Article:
And most especially, it would have been inconceivable that the U.S. could accede to one of its enemy's central demands — for example, the removal of all American forces from the Mideast — as part of a negotiated ceasefire brokered by the UN and approved by the Taliban at the direction of al Qaeda.


It is therefore stunning, not to say depressing, to see how the Bush Administration's early, strong support for Israel's response to the murderous attacks on its territory by the terrorist group, Hezbollah, has morphed in recent days.


First, Israel was told it must not undermine the Lebanese government, even though the latter had not only acquiesced to what amounts to a Hezbollah-controlled state-within-a-state in southern Lebanon. The government in Beirut actually has two Hezbollah ministers in its cabinet — a role al Qaeda never enjoyed in Taliban Afghanistan. This injunction had the practical effect of limiting Israeli efforts to press officials in Beirut to disassociate themselves from the terrorists in their midst.


Then, the U.S. embraced the idea that Israel must reward the government that has allowed Hezbollah to occupy and operate against the Jewish State from the part of south Lebanon the Israelis foolishly and unilaterally vacated in 2000. Where we destroyed the regime that afforded safe haven to our foes, Israel has been told it must make a further territorial concession to its counterpart by surrendering to Lebanon a small area known as Shebaa Farms that Israel has occupied since 1967.


Never mind that Shebaa Farms was not Lebanese territory to begin with; Israel conquered it from Syria in the Six-Day War. The character of this area was confirmed by none other than the United Nations. It certified in May 2000 that Israel had withdrawn from all Lebanese territory, that the Farms are not and have never been part of Lebanon and that their final status would ultimately have to be settled in negotiations between Israel and Syria.


Now, however, Israel is being told it must satisfy what amounts to a demand of Hezbollah — a manufactured pretext for the Iranian-backed terrorist organization to continue its war against Israel, even after the Israelis had abandoned the security zone they had wisely maintained in Lebanon for eighteen years (along with the erstwhile Lebanese allies who lived there).


It is bad enough that Hezbollah will thus be rewarded for its terrorist attacks on Israel. The implications of this concession will prove much worse, however, to the extent the message is conveyed by it that Israel is not entitled to — and cannot expect to enjoy — inviolable, internationally recognized borders. To paraphrase an old saw: What belongs to the Arabs is the Arabs'; what belongs to Israel is extortable.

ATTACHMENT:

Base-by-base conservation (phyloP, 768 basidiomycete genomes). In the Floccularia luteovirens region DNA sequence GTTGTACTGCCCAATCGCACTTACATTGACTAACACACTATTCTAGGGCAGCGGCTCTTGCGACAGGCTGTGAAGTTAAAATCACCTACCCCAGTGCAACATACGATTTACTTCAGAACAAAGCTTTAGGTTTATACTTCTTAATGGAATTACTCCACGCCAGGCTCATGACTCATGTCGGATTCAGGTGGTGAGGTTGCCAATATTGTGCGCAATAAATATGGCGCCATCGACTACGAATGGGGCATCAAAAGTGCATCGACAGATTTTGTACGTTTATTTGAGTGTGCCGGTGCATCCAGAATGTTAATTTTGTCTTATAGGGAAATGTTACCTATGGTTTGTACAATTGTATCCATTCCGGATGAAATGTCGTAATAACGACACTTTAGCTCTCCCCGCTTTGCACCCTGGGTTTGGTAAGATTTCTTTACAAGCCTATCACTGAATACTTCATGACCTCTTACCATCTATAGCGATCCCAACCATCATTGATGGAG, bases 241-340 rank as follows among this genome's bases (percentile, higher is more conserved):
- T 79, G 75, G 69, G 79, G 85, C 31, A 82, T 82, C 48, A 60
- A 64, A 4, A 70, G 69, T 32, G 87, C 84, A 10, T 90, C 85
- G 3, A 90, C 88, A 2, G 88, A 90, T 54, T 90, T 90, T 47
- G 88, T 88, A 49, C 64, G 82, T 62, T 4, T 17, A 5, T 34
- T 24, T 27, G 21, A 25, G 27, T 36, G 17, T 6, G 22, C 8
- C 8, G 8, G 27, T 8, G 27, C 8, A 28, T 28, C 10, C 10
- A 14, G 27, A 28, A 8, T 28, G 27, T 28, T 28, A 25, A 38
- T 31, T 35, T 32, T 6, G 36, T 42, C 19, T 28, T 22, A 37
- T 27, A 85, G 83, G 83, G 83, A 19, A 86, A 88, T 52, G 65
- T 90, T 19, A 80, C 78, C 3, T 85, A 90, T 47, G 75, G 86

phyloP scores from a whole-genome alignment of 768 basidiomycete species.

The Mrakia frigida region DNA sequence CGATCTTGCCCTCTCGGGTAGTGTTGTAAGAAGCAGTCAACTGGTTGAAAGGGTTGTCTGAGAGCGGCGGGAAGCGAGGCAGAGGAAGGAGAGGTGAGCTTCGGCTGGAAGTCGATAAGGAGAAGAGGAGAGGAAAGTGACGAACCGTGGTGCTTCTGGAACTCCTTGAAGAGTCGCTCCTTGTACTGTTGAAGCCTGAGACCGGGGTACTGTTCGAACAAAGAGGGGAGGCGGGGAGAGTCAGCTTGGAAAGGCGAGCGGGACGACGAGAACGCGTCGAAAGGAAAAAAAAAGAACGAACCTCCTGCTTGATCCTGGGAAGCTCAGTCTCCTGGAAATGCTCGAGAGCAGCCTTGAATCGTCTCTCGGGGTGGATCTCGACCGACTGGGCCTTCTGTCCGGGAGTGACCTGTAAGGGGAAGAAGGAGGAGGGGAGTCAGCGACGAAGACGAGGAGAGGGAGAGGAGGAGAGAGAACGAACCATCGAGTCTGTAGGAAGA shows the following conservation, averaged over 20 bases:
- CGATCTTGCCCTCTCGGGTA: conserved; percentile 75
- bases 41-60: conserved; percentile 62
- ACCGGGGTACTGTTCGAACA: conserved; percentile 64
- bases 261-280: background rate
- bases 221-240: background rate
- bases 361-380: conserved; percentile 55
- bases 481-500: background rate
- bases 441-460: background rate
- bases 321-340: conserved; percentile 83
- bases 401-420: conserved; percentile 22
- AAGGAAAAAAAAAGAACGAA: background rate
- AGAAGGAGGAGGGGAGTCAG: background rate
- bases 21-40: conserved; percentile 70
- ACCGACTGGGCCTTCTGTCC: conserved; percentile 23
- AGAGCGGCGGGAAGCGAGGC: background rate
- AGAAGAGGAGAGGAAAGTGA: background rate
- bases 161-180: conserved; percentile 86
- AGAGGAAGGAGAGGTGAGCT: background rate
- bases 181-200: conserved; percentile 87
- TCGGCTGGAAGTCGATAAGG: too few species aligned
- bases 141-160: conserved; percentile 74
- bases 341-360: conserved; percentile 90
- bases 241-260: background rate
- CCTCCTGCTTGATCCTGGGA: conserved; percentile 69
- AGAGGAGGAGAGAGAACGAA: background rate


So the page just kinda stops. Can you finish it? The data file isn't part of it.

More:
Even more problematic is the prospect that the United Nations will shortly mandate — with U.S. backing and Israel's acquiescence — the insertion into southern Lebanon of an armed international force. Its purpose, ostensibly, will be to enforce a ceasefire pursuant to a new Chapter 7 Security Council resolution. If its job is to "keep" the peace, not make it, such a force will by definition require Hezbollah's assent to enter. The peacekeepers will understand, moreover, that they will be allowed to remain there in safety only if they do not interfere with the terrorists' rebuilding and resupply activities in south Lebanon.


The make-up of this force may compound the problem. Under discussion are troop contributions from places like Turkey, Indonesia and France — nations that are not likely to prove unfriendly to Hezbollah and that are, to varying degrees, hostile to Israel. In short, this will be just another anti-Israel UN mission, providing protection to the Free World's terrorist foes and doing little if anything to keep them from readying new attacks on freedom-loving peoples.


For the United States, the current phase of this War for the Free World began on September 11, 2001. For others, like Israel it has been going on for decades and represents an unmistakably existential threat. We cannot afford to pretend that there is an appropriate way for the United States to fight Islamofascist totalitarians and the terror they wield against us, then insist that our allies must negotiate with and try to appease such groups when they are in the Islamofascists' cross-hairs.


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JWR contributor Frank J. Gaffney, Jr. heads the Center for Security Policy. Send your comments to him by clicking here.